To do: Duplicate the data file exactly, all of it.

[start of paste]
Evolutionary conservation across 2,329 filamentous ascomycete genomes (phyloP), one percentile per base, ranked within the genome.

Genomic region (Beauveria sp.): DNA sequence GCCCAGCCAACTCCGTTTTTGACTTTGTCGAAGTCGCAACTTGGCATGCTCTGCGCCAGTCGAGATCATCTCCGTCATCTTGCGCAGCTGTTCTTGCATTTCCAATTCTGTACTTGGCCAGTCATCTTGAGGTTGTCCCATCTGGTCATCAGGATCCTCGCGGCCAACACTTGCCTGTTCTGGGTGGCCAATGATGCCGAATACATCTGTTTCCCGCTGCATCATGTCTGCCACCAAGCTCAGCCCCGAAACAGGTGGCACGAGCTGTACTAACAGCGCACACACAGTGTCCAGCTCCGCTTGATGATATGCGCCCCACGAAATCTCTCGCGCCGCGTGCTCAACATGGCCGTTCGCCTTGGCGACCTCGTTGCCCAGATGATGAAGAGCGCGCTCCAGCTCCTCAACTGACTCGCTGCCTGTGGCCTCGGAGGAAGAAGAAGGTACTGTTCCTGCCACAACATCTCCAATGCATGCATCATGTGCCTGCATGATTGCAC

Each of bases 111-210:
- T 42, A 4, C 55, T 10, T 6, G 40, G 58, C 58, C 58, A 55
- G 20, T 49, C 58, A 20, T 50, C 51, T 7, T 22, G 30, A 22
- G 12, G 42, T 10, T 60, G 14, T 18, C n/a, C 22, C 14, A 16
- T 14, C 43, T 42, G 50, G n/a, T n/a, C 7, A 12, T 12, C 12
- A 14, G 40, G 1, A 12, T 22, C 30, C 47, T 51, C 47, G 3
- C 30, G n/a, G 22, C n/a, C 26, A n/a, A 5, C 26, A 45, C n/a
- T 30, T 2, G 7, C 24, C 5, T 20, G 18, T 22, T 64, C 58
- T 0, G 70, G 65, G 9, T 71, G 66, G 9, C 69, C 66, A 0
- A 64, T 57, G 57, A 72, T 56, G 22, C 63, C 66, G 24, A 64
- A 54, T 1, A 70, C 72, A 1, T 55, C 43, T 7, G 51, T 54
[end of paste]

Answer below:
Evolutionary conservation across 2,329 filamentous ascomycete genomes (phyloP), one percentile per base, ranked within the genome.

Genomic region (Beauveria sp.): DNA sequence GCCCAGCCAACTCCGTTTTTGACTTTGTCGAAGTCGCAACTTGGCATGCTCTGCGCCAGTCGAGATCATCTCCGTCATCTTGCGCAGCTGTTCTTGCATTTCCAATTCTGTACTTGGCCAGTCATCTTGAGGTTGTCCCATCTGGTCATCAGGATCCTCGCGGCCAACACTTGCCTGTTCTGGGTGGCCAATGATGCCGAATACATCTGTTTCCCGCTGCATCATGTCTGCCACCAAGCTCAGCCCCGAAACAGGTGGCACGAGCTGTACTAACAGCGCACACACAGTGTCCAGCTCCGCTTGATGATATGCGCCCCACGAAATCTCTCGCGCCGCGTGCTCAACATGGCCGTTCGCCTTGGCGACCTCGTTGCCCAGATGATGAAGAGCGCGCTCCAGCTCCTCAACTGACTCGCTGCCTGTGGCCTCGGAGGAAGAAGAAGGTACTGTTCCTGCCACAACATCTCCAATGCATGCATCATGTGCCTGCATGATTGCAC

Each of bases 111-210:
- T 42, A 4, C 55, T 10, T 6, G 40, G 58, C 58, C 58, A 55
- G 20, T 49, C 58, A 20, T 50, C 51, T 7, T 22, G 30, A 22
- G 12, G 42, T 10, T 60, G 14, T 18, C n/a, C 22, C 14, A 16
- T 14, C 43, T 42, G 50, G n/a, T n/a, C 7, A 12, T 12, C 12
- A 14, G 40, G 1, A 12, T 22, C 30, C 47, T 51, C 47, G 3
- C 30, G n/a, G 22, C n/a, C 26, A n/a, A 5, C 26, A 45, C n/a
- T 30, T 2, G 7, C 24, C 5, T 20, G 18, T 22, T 64, C 58
- T 0, G 70, G 65, G 9, T 71, G 66, G 9, C 69, C 66, A 0
- A 64, T 57, G 57, A 72, T 56, G 22, C 63, C 66, G 24, A 64
- A 54, T 1, A 70, C 72, A 1, T 55, C 43, T 7, G 51, T 54